Johnston and Myers said Rule 50 serves to prevent offensive behavior from escalating into sexual harassment.
“It protects the complainant and it could potentially salvage the respondent from being separated from employment,” Johnston said. “And it limits the liability of the agency from future findings of sexual harassment.”
It is also important to remember that behavior considered flirtation by one individual can be a violation of rule 50 if the target of the flirtation finds it offensive.
“It’s a slippery slope,” Myers said about flirting among co-workers. “But you still have human nature in the workplace and you still have to deal with human nature.”
“From my perspective, a flirtation with a subordinate is wrong,” Johnston added. “That can always lead to other behaviors that can end up causing problems in the workplace. It can evolve into harassment.”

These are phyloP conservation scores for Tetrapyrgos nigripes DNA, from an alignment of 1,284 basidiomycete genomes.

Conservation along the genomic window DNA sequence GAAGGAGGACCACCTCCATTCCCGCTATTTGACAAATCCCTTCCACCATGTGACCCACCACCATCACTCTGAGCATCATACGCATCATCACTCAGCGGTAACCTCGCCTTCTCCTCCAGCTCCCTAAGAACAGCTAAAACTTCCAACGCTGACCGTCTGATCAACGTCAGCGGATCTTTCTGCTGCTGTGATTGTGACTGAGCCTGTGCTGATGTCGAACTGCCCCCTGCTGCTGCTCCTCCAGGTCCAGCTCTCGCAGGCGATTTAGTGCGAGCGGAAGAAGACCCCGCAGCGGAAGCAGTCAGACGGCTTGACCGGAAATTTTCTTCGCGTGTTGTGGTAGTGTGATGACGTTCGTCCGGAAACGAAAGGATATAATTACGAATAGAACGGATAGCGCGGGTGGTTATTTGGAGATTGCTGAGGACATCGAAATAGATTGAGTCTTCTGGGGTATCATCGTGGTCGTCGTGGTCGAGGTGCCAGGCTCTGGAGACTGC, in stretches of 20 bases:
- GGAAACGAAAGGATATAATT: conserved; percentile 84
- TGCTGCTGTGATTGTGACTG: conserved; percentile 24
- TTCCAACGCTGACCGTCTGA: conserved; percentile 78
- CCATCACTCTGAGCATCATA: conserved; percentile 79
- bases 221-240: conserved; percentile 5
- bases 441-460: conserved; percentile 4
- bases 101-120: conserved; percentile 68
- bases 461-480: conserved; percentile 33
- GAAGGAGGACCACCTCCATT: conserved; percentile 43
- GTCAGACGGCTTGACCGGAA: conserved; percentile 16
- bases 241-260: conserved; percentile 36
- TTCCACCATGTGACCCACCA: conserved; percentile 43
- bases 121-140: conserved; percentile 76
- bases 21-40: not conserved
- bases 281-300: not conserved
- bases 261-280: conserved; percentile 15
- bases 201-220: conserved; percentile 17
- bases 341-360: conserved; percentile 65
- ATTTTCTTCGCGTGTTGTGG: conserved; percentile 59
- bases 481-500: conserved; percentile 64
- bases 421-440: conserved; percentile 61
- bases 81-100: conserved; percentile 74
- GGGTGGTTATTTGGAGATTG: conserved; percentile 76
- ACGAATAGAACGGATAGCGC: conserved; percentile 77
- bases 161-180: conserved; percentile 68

TDCJ makes the zero tolerance policy on sexual harassment clear to employees from day they are hired. In addition to the executive director’s videotaped message, the policy is included in the information packet all newly hired or rehired employees receive. The policy is published in the Agency Personnel Manuel and is accessible by way of the agency’s mainframe reporting system (Infopac) and web site. Sexual harassment is also a training topic through the Human Resources Staff Development department.
Johnston said employees can always be cordial and friendly with co-workers without being offensive.
“I don’t think being pleasant with a co-worker is flirtation,” she said. “Being professional and respectful to co-workers would be the most prudent way to act on a daily basis. Before you tell a joke, think about that joke. There are a lot of jokes that are not appropriate in the workplace. There’s a lot of people who don’t really think about that until someone confronts them.”